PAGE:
“Knowing that I was able to carry my first two babies and not my baby now, it’s hard for me.”
When the world learned Kim Kardashian West and her husband, Kanye West, are expecting a third child via surrogacy (it's a girl!), Kardashian West got a lot of judgment from internet commenters who accused the reality TV superstar of using surrogacy as "an easier" way to expand her family.
Her previous pregnancies with 4-year-old North and Saint, age one, were physically taxing, but Kardashian West recently revealed that surrogacy has been even harder, emotionally.
It's a truth that many who've made their families through surrogacy can relate to.
“You know, it is really different,” Kardashian West told Entertainment Tonight. “Anyone that says or thinks it is just the easy way out is just completely wrong. I think it is so much harder to go through it this way, because you are not really in control.”
The 37-year-old mom of two is expecting again through gestational surrogacy (meaning she and Kanye are both biological parents to the child), rather than traditional surrogacy (in which the surrogate is the baby's biological mother).
“Obviously you pick someone that you completely trust and that you have a good bond and relationship with, but it is still … knowing that I was able to carry my first two babies and not my baby now, it’s hard for me,” she said in the interview.
Kardashian West connected with her surrogate through an agency after doctors told the star a third pregnancy could be life-threatening. She suffered placenta accreta (a condition where the placenta is too firmly attached to the uterine wall) during the last two deliveries, and as she described in a blog post, the experience was harrowing.
"My doctor had to stick his entire arm in me and detach the placenta with his hand, scraping it away from my uterus with his fingernails," the star wrote. "My delivery was fairly easy, but then going through that—it was the most painful experience of my life!"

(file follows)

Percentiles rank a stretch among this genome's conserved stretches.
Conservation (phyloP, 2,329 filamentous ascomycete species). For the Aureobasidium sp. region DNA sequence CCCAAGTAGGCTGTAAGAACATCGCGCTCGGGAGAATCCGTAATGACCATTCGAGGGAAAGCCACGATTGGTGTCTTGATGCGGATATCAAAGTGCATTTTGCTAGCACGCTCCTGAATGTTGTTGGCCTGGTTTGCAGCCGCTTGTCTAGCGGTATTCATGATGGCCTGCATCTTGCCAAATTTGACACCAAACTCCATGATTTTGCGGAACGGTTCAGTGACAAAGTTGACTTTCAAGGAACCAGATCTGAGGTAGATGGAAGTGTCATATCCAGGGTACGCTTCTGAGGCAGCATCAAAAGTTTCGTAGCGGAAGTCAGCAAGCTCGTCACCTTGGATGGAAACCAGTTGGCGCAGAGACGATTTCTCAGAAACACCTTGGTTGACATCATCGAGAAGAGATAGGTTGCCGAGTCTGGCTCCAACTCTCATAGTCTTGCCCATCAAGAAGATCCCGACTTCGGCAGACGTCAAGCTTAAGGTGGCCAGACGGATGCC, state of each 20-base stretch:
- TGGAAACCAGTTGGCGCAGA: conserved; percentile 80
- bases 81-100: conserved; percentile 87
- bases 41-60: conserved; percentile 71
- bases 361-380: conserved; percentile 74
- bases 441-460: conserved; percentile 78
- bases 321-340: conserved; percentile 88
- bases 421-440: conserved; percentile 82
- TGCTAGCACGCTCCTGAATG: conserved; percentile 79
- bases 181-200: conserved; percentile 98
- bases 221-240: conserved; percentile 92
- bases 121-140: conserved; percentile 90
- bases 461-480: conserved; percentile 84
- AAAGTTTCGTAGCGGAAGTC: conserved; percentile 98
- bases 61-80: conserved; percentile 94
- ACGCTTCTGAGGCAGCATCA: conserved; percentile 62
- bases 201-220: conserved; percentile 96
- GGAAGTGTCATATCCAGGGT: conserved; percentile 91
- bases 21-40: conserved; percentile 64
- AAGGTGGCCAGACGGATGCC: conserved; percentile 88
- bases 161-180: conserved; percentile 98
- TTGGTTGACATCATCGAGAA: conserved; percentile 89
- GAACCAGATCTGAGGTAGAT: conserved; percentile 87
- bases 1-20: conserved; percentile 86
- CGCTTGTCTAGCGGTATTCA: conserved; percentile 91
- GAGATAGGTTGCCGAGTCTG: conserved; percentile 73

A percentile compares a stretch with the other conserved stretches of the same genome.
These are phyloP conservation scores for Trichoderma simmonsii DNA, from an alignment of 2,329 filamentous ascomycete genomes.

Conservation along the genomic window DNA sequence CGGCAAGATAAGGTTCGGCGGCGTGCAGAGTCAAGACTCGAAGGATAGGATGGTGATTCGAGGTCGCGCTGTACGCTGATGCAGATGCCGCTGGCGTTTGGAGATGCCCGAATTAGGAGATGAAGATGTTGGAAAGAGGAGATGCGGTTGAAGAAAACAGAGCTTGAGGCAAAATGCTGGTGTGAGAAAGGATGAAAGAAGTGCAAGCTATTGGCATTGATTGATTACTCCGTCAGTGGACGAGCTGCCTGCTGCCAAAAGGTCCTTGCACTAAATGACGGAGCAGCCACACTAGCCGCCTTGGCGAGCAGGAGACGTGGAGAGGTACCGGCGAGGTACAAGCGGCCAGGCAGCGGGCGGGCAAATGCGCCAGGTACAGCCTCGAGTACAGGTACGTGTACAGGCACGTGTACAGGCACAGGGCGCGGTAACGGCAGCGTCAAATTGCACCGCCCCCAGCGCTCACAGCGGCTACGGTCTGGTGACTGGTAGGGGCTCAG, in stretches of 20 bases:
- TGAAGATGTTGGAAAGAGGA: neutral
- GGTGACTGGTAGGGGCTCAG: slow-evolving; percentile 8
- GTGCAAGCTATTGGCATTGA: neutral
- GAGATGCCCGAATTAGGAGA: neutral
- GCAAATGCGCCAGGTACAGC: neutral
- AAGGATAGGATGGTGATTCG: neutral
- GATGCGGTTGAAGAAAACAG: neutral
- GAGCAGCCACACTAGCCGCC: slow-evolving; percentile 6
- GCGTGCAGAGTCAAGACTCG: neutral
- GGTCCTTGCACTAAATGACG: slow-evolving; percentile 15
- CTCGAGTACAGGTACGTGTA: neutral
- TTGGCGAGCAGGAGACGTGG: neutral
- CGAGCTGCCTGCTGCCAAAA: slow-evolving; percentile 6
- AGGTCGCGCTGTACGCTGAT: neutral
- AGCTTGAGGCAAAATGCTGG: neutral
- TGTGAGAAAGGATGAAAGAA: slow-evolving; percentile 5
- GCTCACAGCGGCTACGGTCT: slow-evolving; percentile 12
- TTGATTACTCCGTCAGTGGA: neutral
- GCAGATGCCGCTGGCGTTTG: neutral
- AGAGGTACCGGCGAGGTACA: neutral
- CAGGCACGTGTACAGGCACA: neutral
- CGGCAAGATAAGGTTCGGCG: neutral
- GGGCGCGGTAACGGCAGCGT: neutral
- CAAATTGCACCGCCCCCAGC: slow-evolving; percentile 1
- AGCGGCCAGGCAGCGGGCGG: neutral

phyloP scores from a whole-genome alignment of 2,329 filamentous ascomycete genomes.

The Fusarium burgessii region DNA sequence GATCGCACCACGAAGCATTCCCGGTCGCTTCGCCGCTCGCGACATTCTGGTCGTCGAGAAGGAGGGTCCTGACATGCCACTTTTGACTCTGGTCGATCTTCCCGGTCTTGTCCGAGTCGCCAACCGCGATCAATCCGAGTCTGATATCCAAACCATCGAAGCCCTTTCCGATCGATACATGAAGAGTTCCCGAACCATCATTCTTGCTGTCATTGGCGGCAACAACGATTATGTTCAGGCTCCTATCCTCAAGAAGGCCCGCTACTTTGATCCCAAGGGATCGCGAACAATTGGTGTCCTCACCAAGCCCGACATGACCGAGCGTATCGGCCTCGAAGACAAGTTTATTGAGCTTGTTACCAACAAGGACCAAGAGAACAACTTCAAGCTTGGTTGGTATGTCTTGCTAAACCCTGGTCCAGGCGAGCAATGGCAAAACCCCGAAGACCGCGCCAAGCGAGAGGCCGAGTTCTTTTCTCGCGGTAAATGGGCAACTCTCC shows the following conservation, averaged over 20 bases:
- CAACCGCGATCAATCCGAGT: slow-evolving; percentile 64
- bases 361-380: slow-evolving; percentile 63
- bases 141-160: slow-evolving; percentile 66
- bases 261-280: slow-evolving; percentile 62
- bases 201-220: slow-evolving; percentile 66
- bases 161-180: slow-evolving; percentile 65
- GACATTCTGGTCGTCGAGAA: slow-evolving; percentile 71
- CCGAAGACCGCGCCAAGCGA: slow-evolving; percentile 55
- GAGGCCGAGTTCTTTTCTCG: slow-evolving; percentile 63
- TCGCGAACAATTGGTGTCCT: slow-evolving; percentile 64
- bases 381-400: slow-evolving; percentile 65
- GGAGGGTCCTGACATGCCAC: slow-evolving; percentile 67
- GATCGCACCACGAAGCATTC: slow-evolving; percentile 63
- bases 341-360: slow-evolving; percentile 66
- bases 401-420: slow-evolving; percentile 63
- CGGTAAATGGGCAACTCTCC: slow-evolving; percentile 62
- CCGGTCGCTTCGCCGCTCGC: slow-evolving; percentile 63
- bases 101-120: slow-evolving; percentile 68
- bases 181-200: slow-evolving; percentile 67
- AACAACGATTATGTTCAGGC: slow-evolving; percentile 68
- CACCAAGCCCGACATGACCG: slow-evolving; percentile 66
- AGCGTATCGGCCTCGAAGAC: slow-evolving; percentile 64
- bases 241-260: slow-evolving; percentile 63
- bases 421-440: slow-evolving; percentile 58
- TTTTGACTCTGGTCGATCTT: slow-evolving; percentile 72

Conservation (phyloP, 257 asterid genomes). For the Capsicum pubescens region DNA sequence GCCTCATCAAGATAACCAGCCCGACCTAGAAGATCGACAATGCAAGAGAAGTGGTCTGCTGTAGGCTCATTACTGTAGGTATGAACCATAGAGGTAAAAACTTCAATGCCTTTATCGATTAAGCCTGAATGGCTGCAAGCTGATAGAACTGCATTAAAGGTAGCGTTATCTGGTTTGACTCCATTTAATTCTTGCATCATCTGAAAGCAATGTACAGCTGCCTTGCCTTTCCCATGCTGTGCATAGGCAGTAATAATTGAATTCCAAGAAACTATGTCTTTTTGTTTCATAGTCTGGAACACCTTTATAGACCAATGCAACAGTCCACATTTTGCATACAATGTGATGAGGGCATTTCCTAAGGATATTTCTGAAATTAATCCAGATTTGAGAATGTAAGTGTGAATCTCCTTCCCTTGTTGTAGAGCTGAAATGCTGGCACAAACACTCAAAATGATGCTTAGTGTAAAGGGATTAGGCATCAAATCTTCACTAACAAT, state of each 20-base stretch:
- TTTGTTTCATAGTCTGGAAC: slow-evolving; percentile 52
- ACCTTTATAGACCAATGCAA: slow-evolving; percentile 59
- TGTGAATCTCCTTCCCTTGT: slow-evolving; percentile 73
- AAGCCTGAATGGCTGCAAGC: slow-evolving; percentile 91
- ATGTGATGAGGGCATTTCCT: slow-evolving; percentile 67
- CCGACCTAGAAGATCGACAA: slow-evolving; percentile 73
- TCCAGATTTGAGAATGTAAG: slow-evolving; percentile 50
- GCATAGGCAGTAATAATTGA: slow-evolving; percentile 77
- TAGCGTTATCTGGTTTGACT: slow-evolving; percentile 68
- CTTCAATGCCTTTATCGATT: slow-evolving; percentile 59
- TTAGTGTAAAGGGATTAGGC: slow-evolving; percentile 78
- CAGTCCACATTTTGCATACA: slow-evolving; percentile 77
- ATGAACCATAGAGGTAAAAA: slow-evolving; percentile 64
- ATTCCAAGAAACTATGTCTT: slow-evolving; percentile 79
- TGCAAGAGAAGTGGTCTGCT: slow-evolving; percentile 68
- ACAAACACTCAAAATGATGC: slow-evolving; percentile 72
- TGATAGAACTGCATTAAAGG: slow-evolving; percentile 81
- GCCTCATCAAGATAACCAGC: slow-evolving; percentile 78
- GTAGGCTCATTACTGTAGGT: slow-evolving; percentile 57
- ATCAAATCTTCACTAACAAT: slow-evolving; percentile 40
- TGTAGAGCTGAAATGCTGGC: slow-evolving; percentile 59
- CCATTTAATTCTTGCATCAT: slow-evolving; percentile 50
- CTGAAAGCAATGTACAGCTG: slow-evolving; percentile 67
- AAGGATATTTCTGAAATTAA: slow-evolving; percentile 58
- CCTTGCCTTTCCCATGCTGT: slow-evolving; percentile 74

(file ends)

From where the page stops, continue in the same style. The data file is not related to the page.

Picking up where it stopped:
Kardashian West also has a history of preeclampsia, a rare condition marked by high blood pressure and signs of damage to organs. It can be life-threatening for both mother and baby.
Knowing her history and the risks, Kardashian West and her husband opted for surrogacy, but the star says not being the one to carry her baby has been very hard, and that she would have preferred to do it herself if she could.
It's a feeling other mothers who've experienced surrogacy can certainly understand.
Katie Welsh went to every prenatal appointment with her gestational surrogate, a friend and coworker, but as she told Chatelaine, the emotions weren't easy, even though the two women were very tight.
“One hundred percent, I felt like I was missing out. Barb would say, ‘Oh, the baby is kicking’ or ‘The baby has hiccups,’ and I’d put my hand on her belly. ‘Do you feel it? Do you feel it?’ And I didn’t. So I missed that. And I was sad knowing I’d never feel the baby inside of me.”
Not to mention worrying about the choices another person makes with her body while carrying your baby. As author Elly Teman notes in her book, Birthing a Mother: The Surrogate Body and the Pregnant Self even when intended parents and surrogate mothers have agreements (like the legal one Kardashian Wests have with their surrogate) barring the surrogate from using hot tubs or hair dye, eating raw fish or drinking a lot of coffee, intended mothers tend to worry about these things.
For a mom who was able to micro-manage every aspect of her first two pregnancies, not having that same level of control has been challenging. “That inner struggle is kind of hard, but I am just rolling with it and it is what it is,” says Kardashian West.
Her highly public surrogate pregnancy illustrates just how hard building a family can be, whether you’re struggling with infertility, adoption challenges or other concerns. There’s really no “easy” way to become a mom. But it is always worth it.